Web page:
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Posted by jenncy mejia on

In the video “The Urgency of Intersectionality,” Kimberle Crenshaw explains why you should be knowledgeable about intersectionality and why it is important. In the beginning she mentioned many male victims of police brutality and almost all of the audience recognized them. She then proceeds to mention  female victims of police brutality and a staggering amount of people did not recognize the women. The concept she explains in her talk is Intersectionality, an idea that identifies how social and political discrimination, and gender, sexual orientation etc. are connected. To bring across her point she mentioned the case of an African-American woman Emma DeGraffenreid. DeGraffenreid sued a manufacturing company on the claim that they did not allow her a position in the company due to her race and gender. The judge dismissed her case since the particular company had black people in the company all of which were men, and women all of which were white. She then expands on how this case relates to intersectionality and what should be done about it. At this point, her talk gets emotional when she talks about the say her name movement while showing pictures of female victims of police brutality. With the video she really showed how big the conflict is. Lastly she shows a video of several women while encouraging the listeners to say their names in support of the movement. I believe Crenshaw did a good job using pathos as she used emotion with her visuals. I feel she had ethos as well because she demonstrated her knowledge in the topic.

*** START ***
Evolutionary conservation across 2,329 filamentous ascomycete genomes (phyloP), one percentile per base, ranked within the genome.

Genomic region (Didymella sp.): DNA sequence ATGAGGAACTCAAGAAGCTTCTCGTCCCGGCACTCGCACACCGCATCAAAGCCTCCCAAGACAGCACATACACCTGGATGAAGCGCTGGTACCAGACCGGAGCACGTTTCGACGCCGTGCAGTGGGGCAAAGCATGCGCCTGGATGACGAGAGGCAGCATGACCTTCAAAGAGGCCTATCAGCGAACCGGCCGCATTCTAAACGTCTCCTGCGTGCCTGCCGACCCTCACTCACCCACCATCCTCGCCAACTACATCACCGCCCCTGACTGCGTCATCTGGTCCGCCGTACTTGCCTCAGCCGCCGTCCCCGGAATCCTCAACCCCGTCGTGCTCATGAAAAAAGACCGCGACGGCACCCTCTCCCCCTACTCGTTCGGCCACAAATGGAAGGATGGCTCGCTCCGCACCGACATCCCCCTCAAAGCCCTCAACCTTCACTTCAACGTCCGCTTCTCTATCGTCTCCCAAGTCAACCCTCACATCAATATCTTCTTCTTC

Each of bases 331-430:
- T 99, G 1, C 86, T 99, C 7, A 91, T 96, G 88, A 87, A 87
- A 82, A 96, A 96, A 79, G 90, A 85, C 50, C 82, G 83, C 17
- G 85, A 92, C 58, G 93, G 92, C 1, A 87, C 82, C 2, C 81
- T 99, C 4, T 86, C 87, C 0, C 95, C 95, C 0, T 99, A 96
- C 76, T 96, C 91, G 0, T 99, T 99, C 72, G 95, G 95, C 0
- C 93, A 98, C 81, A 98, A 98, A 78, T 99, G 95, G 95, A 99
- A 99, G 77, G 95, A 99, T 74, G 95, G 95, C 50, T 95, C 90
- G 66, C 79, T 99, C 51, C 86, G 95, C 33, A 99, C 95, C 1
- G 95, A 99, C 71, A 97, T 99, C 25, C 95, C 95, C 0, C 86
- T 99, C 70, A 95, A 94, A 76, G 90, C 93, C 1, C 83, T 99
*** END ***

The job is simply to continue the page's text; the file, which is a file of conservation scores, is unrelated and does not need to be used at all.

Maximo Martinez – Response to: “Kimberlé Crenshaw’s “The Urgency of Intersectionality”.